Regulator and Supervisor of the Payment and Settlement Systems
Payment and settlement systems play an important role in improving overall economic efficiency. The Payment and Settlement Systems Act of 2007 (PSS Act) gives the Reserve Bank oversight authority, including regulation and supervision, for the payment and settlement systems in the country. In this role, the RBI focuses on the development and functioning of safe, secure, and efficient payment and settlement mechanisms. Two payment systems National Electronic Fund Transfer (NEFT) and Real-Time Gross Settlement (RTGS) allow individuals, companies, and firms to transfer funds from one bank to another. These facilities can only be used for transferring money within the country.
NEFT operates on a deferred net settlement (DNS) basis and settles transactions in batches. The settlement takes place for all transactions received until a particular cut-off time. It operates in hourly batches — there are 12 settlements from 8 am to 7 pm on weekdays and SIX between 8 am and 1 pm on Saturdays. Any transaction initiated after the designated time would have to wait until the next settlement time. In RTGS, transactions are processed continuously, all through the business hours. RBI's settlement time is 9 am to 4:30 pm on weekdays and 9 am to 2:00 pm on Saturdays.
Banker and Debt Manager to Government
Just like individuals need a bank to carry out their financial transactions effectively & efficiently, Governments also need a bank to carry out their financial transactions. RBI serves this purpose for the Government of India (GoI). As a banker to the GoI, RBI maintains its accounts, receive payments into & make payments out of these accounts. RBI also helps GoI to raise money from the public via issuing bonds and government approved securities.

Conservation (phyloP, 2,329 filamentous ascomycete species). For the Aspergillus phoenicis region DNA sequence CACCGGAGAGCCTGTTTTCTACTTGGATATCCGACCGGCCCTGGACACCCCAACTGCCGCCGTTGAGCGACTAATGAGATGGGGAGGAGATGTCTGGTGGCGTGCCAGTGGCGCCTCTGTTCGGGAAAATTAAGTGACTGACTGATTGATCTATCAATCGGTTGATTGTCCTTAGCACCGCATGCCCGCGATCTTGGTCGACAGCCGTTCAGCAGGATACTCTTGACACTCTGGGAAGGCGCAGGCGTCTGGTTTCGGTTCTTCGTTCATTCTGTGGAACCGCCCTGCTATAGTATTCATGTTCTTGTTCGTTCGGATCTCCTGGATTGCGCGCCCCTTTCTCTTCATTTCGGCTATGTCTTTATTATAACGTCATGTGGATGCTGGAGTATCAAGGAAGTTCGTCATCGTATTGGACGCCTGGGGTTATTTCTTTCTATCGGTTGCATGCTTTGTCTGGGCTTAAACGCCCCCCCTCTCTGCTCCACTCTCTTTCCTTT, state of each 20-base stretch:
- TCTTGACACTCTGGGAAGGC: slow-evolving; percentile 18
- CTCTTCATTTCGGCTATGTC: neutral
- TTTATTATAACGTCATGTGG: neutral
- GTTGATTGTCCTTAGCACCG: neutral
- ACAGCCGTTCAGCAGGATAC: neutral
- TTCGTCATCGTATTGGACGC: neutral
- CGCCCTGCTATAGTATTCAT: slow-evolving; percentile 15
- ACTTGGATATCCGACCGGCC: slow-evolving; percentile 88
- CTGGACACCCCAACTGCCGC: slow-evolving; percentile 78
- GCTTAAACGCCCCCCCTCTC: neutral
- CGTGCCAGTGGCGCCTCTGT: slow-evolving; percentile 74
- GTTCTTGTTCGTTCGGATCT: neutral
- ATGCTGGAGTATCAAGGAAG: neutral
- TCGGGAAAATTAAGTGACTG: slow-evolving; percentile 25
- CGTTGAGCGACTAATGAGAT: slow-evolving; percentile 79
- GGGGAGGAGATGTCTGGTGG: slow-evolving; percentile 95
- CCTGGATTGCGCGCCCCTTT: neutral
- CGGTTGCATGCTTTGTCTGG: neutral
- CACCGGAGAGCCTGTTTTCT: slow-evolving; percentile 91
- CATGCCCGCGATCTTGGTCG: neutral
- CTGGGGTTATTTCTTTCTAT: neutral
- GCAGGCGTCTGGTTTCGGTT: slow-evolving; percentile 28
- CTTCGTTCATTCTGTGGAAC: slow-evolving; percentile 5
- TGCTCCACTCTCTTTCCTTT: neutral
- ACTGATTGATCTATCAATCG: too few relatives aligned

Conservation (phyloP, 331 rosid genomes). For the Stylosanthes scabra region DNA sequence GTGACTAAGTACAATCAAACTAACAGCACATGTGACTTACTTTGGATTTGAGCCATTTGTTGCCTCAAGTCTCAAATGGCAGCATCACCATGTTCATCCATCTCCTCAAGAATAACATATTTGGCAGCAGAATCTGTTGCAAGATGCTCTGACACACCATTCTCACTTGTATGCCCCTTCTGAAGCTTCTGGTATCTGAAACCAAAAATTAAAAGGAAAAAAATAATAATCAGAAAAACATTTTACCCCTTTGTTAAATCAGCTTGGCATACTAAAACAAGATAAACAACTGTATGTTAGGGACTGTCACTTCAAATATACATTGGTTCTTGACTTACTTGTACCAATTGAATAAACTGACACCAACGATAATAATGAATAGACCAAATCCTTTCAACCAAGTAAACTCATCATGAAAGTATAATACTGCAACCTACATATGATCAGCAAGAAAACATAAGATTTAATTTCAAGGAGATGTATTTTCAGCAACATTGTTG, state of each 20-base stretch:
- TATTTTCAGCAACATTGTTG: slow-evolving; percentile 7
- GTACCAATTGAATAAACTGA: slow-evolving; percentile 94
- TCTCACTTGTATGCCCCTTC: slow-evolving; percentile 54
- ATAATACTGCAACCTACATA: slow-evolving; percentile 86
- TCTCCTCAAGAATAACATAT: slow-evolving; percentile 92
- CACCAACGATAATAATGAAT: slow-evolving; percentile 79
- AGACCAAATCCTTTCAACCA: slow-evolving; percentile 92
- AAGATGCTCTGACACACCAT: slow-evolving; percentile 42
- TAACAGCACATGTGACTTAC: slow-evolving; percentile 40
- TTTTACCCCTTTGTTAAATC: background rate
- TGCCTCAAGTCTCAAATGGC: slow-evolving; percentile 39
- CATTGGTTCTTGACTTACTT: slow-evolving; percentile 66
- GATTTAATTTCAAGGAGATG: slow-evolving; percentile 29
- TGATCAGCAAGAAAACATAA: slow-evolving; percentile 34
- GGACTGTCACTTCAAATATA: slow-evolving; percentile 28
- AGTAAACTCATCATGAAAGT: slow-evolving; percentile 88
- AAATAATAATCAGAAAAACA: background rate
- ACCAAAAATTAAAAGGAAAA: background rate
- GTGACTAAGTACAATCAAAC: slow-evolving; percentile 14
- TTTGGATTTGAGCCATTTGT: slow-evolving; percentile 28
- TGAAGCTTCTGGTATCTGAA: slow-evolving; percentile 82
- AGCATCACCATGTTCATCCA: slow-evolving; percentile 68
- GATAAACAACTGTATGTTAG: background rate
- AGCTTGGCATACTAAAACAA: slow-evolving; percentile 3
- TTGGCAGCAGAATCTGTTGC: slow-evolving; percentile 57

Managing foreign exchange
The central bank manages to reach different goals of the Foreign Exchange Management Act, 1999. Their objective is to facilitate external trade and payment and promote orderly development and maintenance of foreign exchange market in India.
With the increasing integration of the Indian economy with the global economy arising from greater trade and capital flows, the foreign exchange market has evolved as a key segment of the Indian financial market, and RBI has an important role to play in regulating & managing this segment. RBI manages the forex and gold reserves of the nation.
On a given day, the foreign exchange rate reflects the demand for and supply of foreign exchange arising from trade and capital transactions. The RBI's Financial Markets Department (FMD) participates in the foreign exchange market by undertaking sales/purchases of foreign currency to ease volatility in periods of excess demand for/supply of foreign currency.
Issue of currency
The Reserve bank of India is the sole body that is authorized to issue currency in India. The bank also destroys the same when they are not fit for circulation. All the money issued by the central bank is its monetary liability, i.e., the central bank is obliged to back the currency with assets of equal value, to enhance public confidence in paper currency. The objectives are to issue banknotes and give public adequate supply of the same, to maintain the currency and credit system of the country to utilize it in its best advantage, and to maintain the reserves. RBI maintains the economic structure of the country so that it can achieve the objective of price stability as well as economic development because both objectives are diverse in themselves. For printing of notes, the Security Printing and Minting Corporation of India Limited (SPMCIL), a wholly-owned company of the Government of India, has set up printing presses at Nashik, Maharashtra, and Dewas, Madhya Pradesh. The Bharatiya Reserve Bank Note Mudran Private Limited (BRBNMPL), also has set up printing presses in Mysore in Karnataka and Salboni in West Bengal. In all, there are four printing presses. And for the minting of coins, SPMCIL has four mints at Mumbai, Noida (UP), Kolkata, and Hyderabad for coin production.